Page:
What is the modern world

Answers for a modern world

Humanities: Word battles without new knowledge, gigantic text production institutions, without utility in this modern time? On the contrary, explained the emeritus professor Odo Marquard from Giessen. "The more modern the modern world becomes, the more inevitable the humanities become." To explain this thesis, Marquard put forward his thesis of the "inevitability of the humanities" as early as 1985.

Accordingly, the modern natural sciences depend on people in the world becoming "the same" everywhere. Quite simply because the results of the natural sciences must be universally verifiable. This sets in motion a process in which the subjects are brought into line with one another. "But that's difficult with humans. Cultures and religions are very different," explained Marquard. This is exactly where the humanities, according to Marquard, have to start: They enable us to understand cultural differences.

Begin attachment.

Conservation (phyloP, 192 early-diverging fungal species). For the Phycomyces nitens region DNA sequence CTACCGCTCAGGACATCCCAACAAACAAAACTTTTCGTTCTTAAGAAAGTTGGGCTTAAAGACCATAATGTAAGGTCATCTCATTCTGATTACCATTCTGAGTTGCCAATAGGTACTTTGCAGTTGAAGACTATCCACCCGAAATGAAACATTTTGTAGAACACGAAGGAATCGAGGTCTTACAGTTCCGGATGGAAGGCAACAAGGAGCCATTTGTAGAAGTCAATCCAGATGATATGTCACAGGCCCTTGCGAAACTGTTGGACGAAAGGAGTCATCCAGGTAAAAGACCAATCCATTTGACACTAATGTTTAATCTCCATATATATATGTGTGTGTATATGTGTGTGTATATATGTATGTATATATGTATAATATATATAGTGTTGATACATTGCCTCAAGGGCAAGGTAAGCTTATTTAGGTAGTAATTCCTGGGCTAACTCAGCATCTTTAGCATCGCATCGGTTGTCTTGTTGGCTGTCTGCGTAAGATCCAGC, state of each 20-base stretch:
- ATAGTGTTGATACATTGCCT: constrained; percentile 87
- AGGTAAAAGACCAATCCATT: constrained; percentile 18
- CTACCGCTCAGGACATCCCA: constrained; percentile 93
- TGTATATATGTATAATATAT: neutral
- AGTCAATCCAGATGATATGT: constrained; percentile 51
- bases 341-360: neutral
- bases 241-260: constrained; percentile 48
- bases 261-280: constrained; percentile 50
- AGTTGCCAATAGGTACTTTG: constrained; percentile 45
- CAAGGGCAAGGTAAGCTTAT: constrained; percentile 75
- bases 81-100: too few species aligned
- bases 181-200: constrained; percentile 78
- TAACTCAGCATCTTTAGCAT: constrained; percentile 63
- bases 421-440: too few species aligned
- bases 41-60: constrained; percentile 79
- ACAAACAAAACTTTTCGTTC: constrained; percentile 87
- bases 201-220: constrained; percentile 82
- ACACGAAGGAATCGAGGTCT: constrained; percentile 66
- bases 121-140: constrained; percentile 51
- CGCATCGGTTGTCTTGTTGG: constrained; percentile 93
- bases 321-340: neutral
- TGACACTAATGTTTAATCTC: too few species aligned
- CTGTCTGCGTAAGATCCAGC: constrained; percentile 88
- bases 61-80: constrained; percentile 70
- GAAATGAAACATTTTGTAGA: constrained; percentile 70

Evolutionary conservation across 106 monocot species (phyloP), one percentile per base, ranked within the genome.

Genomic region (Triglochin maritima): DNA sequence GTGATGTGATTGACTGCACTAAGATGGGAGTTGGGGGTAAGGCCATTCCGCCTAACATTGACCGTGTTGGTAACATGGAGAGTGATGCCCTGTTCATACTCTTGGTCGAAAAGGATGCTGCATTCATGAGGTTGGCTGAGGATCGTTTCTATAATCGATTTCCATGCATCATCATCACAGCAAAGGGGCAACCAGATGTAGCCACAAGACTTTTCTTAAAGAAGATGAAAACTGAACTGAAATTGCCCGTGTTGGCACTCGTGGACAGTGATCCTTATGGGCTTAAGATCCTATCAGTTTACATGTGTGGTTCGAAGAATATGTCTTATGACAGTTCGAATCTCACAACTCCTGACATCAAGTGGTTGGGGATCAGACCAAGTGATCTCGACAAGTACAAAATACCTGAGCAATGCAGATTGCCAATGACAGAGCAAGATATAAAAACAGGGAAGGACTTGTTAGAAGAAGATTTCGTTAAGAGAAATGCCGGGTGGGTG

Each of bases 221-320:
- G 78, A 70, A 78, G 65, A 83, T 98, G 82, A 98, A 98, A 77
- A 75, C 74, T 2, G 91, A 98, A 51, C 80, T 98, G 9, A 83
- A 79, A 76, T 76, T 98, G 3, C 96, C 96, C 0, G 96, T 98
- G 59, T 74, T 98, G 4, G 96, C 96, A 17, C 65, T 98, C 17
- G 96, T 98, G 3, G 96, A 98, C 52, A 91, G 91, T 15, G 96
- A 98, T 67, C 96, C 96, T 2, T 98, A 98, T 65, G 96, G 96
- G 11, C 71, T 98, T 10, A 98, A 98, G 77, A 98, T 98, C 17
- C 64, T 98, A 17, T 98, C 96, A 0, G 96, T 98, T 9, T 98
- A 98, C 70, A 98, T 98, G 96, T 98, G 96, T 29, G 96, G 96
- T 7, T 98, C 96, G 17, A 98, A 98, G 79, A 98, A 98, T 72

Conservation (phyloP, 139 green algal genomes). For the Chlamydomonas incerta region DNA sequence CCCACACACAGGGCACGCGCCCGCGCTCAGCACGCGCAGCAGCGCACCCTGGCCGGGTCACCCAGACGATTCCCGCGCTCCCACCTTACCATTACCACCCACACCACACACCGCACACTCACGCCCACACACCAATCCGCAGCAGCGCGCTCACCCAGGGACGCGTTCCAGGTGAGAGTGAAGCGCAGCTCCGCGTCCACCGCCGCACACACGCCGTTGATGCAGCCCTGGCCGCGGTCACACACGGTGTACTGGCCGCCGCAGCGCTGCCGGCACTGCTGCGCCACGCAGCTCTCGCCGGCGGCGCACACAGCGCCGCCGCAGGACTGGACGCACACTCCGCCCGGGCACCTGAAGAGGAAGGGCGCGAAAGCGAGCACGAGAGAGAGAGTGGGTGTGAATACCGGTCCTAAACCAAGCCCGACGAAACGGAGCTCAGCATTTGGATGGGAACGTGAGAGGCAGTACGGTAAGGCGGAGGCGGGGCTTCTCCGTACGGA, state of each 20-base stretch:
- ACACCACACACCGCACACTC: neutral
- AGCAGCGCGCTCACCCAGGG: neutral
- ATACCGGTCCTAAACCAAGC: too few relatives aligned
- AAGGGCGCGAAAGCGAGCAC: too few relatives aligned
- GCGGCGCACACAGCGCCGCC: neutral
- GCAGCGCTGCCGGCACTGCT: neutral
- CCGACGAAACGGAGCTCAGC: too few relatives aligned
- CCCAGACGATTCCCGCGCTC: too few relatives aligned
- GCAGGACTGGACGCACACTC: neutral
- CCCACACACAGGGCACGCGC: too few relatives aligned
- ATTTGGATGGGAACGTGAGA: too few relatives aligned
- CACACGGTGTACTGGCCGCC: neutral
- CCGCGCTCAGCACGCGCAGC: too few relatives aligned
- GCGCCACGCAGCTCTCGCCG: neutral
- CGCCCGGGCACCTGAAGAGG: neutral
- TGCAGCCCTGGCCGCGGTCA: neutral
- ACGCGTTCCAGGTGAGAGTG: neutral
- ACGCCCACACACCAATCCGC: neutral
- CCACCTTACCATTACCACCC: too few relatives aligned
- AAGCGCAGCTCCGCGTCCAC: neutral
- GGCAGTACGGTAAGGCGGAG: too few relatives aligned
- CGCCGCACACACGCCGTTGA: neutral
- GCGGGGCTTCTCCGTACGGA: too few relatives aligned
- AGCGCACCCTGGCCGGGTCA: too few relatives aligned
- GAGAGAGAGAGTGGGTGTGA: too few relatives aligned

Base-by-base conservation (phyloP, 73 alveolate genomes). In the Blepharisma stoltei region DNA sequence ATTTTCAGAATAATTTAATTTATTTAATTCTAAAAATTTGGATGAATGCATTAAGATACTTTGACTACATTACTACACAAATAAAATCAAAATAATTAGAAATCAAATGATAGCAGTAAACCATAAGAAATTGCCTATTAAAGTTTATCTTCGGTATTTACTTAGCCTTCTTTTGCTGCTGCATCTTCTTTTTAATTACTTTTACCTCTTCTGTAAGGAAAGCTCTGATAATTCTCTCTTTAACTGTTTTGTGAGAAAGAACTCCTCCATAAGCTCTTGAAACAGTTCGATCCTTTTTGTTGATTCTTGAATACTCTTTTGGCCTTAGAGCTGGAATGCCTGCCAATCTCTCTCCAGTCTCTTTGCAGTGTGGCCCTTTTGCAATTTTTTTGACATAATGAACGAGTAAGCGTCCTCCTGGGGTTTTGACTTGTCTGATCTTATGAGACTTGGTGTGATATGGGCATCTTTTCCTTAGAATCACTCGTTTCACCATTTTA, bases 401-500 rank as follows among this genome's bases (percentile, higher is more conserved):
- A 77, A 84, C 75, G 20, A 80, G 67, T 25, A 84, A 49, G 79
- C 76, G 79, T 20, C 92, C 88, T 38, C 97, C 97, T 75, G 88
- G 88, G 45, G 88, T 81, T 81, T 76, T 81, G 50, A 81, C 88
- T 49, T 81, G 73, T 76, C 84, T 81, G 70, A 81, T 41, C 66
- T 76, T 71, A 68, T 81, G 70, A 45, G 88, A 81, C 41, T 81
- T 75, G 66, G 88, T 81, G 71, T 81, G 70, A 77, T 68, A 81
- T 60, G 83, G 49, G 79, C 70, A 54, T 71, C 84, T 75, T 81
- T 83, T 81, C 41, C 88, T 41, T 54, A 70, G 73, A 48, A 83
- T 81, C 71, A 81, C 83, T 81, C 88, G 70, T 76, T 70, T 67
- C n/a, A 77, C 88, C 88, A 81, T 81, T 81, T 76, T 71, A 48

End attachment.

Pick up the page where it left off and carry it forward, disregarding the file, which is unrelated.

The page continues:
The literary and linguistic studies or also the history of art are particularly suitable for this, judged Marquard. Because they still do something: They compensate for the effects of an increasingly accelerated world. "It is no coincidence that so many museums are being built in our time," diagnosed Marquard. They create a culture of slowness, a 'culture of continuity' - on which we are dependent: "Otherwise we would not be able to live!"

What does this mean for a modern university? Should students first complete a general degree in the humanities before starting their subject, perhaps at an artist faculty like in the Middle Ages? Marquard thought little of that: "Study phases, first one, then the next, and so on - that lengthens the study." But that could not change the meaning and purpose of the humanities.